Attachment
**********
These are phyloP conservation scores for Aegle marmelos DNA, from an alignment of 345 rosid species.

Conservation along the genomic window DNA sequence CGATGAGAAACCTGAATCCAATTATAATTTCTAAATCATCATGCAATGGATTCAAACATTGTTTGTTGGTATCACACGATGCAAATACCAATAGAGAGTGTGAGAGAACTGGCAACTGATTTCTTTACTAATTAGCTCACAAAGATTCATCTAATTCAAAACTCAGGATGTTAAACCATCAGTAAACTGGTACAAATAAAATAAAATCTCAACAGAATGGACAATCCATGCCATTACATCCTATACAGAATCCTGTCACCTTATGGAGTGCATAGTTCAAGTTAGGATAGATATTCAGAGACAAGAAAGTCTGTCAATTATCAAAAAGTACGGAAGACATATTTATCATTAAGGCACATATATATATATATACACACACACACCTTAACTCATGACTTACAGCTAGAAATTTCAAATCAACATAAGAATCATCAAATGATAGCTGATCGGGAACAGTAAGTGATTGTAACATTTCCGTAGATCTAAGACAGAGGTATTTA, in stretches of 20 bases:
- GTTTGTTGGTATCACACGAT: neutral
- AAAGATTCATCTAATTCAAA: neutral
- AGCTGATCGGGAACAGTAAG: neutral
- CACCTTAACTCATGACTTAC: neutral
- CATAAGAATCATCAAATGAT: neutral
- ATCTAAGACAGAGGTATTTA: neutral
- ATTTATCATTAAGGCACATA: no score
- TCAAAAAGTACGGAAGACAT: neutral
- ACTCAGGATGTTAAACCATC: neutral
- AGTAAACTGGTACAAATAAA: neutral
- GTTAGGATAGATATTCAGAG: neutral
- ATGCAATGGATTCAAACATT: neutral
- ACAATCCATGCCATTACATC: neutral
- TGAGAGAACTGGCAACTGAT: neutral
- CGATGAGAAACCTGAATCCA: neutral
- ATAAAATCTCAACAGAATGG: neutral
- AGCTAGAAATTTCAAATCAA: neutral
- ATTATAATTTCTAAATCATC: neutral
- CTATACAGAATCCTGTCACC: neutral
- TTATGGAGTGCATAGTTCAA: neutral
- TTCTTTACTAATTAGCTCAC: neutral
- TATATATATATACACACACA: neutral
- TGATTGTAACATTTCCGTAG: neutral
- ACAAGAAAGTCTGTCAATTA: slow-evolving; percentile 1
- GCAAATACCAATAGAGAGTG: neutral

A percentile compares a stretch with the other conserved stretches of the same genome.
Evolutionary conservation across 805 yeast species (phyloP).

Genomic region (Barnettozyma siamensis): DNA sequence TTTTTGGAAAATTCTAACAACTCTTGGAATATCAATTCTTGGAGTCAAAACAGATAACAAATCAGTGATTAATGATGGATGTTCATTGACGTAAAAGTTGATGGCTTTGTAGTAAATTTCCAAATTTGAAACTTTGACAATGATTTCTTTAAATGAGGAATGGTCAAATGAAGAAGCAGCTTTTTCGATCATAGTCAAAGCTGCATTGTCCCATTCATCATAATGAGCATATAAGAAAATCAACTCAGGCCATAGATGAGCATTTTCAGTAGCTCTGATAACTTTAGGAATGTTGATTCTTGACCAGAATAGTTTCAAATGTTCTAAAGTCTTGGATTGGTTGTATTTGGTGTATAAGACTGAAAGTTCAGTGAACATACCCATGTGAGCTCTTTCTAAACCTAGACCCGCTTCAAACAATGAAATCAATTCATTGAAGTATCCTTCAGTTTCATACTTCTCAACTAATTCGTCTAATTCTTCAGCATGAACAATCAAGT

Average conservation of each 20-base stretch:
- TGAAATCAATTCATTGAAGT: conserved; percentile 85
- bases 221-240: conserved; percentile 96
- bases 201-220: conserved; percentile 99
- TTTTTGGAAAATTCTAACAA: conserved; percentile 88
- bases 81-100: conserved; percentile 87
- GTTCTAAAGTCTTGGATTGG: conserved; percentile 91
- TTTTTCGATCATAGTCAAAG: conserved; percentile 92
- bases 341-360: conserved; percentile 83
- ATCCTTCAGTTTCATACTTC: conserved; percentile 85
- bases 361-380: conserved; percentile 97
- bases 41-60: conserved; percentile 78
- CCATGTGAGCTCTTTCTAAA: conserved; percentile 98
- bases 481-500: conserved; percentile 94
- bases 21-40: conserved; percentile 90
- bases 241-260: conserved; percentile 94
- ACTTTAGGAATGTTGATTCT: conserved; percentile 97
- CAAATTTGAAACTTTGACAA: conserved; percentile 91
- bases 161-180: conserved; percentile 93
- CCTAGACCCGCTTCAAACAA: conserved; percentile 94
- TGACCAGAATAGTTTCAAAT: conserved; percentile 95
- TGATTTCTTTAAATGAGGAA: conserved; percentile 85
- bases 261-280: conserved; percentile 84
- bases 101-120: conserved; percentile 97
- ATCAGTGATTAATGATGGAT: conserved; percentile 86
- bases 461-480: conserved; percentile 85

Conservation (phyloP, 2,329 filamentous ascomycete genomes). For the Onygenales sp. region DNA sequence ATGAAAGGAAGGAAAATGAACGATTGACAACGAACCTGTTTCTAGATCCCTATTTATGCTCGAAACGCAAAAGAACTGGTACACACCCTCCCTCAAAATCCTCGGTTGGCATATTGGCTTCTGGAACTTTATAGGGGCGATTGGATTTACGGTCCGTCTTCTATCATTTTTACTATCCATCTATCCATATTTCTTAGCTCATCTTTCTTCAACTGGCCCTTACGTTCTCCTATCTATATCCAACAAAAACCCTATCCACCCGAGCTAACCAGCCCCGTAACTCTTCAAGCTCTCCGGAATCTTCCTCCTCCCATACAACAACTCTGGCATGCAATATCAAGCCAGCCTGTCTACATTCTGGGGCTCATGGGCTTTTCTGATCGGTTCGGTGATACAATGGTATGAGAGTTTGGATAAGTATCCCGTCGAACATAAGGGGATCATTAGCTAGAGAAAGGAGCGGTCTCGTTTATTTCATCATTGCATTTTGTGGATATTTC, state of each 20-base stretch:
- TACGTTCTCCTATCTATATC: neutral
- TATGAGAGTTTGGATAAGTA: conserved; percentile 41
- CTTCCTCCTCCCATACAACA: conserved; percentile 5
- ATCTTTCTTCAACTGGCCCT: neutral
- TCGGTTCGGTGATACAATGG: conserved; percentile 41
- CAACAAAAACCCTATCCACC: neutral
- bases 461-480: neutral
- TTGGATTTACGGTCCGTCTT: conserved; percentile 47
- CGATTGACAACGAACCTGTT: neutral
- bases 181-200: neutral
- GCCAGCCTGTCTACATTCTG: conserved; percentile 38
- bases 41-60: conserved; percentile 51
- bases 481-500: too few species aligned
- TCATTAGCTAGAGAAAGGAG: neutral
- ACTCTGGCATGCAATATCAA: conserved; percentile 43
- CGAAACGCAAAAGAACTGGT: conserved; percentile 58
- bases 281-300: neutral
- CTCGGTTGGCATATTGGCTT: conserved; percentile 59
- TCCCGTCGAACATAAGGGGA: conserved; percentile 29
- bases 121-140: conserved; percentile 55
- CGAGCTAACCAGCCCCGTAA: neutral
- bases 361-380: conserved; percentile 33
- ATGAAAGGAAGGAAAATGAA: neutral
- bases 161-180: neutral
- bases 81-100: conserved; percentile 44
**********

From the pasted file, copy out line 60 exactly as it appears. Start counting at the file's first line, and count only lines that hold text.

- CTTCCTCCTCCCATACAACA: conserved; percentile 5